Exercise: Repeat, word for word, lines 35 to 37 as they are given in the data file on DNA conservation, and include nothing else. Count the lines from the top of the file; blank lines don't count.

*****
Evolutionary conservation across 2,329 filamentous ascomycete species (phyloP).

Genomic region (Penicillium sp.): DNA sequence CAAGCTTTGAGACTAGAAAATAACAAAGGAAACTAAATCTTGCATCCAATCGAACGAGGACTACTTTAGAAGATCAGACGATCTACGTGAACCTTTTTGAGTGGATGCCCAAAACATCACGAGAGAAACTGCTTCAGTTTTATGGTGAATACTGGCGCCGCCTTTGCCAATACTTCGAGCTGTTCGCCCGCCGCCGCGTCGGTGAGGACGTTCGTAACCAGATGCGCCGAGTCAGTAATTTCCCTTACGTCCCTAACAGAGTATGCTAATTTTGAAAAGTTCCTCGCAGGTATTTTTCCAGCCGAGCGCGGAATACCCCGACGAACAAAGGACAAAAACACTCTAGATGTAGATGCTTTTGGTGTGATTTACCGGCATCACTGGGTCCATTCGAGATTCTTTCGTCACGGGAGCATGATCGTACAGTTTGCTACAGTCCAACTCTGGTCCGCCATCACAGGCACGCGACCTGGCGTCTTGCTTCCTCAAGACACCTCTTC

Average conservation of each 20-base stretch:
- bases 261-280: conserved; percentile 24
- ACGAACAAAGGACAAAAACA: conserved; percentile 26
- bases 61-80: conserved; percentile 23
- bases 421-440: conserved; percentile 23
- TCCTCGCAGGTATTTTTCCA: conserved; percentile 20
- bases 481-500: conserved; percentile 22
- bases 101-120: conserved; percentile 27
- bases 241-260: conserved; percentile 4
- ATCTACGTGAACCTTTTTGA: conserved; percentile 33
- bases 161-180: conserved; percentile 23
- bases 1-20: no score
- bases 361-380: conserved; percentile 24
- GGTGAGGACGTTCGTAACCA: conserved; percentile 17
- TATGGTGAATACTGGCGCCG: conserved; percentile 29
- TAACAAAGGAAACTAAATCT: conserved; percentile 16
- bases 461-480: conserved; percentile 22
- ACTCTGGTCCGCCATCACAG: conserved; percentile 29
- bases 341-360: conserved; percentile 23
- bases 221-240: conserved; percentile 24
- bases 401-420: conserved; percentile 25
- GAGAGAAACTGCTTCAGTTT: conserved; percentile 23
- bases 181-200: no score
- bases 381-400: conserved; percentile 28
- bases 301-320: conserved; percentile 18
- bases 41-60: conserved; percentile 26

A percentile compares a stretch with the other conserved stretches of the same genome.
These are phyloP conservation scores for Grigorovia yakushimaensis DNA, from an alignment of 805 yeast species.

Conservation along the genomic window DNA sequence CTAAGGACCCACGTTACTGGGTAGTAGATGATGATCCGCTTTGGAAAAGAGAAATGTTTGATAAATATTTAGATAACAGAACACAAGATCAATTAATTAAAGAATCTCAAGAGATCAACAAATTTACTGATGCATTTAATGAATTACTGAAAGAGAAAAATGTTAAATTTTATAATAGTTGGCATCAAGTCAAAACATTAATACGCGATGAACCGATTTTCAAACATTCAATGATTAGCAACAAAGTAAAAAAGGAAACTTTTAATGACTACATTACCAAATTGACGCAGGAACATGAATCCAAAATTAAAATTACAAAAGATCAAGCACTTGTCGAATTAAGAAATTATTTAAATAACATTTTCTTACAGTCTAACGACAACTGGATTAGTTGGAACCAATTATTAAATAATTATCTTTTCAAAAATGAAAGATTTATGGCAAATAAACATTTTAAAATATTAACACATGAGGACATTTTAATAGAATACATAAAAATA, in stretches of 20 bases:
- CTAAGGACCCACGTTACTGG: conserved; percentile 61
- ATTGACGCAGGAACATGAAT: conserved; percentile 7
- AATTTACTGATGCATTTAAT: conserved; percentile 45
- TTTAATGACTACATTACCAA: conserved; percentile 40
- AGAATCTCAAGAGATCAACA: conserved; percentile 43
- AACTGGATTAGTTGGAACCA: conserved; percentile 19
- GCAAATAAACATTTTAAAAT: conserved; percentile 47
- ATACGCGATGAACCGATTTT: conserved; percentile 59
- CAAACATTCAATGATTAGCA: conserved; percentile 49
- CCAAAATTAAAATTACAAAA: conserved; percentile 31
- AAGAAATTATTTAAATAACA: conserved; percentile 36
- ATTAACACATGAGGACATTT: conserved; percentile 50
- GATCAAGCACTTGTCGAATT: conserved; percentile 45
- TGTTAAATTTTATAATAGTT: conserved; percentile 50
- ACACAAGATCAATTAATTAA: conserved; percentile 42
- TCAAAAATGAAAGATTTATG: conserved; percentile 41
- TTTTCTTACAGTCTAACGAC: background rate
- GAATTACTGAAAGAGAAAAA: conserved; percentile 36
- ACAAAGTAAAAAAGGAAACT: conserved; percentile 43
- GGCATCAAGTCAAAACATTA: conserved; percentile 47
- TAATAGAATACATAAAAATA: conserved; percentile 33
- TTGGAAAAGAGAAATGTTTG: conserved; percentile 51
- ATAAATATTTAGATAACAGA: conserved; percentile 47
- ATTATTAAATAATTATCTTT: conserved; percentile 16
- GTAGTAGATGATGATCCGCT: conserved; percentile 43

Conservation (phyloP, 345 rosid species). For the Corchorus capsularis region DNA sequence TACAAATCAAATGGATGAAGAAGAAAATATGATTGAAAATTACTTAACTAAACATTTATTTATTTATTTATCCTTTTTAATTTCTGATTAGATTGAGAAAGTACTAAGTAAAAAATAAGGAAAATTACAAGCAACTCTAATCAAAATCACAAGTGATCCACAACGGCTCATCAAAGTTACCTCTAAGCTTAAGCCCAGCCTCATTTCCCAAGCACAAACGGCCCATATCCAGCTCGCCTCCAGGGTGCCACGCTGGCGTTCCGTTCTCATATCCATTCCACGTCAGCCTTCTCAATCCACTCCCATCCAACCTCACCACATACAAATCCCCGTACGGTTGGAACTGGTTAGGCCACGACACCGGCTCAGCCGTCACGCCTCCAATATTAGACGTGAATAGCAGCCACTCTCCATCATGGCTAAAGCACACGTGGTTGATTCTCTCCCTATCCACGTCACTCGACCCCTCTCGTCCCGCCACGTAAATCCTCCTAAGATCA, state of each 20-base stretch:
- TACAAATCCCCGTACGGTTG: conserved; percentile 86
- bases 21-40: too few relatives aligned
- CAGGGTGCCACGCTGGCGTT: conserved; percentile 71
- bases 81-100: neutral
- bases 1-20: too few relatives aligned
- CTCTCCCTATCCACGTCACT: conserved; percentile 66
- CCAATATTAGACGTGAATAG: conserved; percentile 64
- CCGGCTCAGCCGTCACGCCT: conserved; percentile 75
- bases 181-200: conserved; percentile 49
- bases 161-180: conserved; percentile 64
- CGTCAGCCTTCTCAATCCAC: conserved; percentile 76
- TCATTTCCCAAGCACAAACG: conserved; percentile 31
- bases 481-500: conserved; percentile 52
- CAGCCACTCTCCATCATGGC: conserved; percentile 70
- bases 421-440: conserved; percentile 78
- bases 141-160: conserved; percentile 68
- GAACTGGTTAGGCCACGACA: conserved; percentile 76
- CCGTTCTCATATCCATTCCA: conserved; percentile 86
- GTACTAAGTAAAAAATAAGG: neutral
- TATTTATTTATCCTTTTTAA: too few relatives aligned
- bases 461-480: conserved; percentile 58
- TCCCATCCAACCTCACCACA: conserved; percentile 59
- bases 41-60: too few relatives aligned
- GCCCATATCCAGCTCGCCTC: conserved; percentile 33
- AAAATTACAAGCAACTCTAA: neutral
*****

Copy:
- TTTAATGACTACATTACCAA: conserved; percentile 40
- AGAATCTCAAGAGATCAACA: conserved; percentile 43
- AACTGGATTAGTTGGAACCA: conserved; percentile 19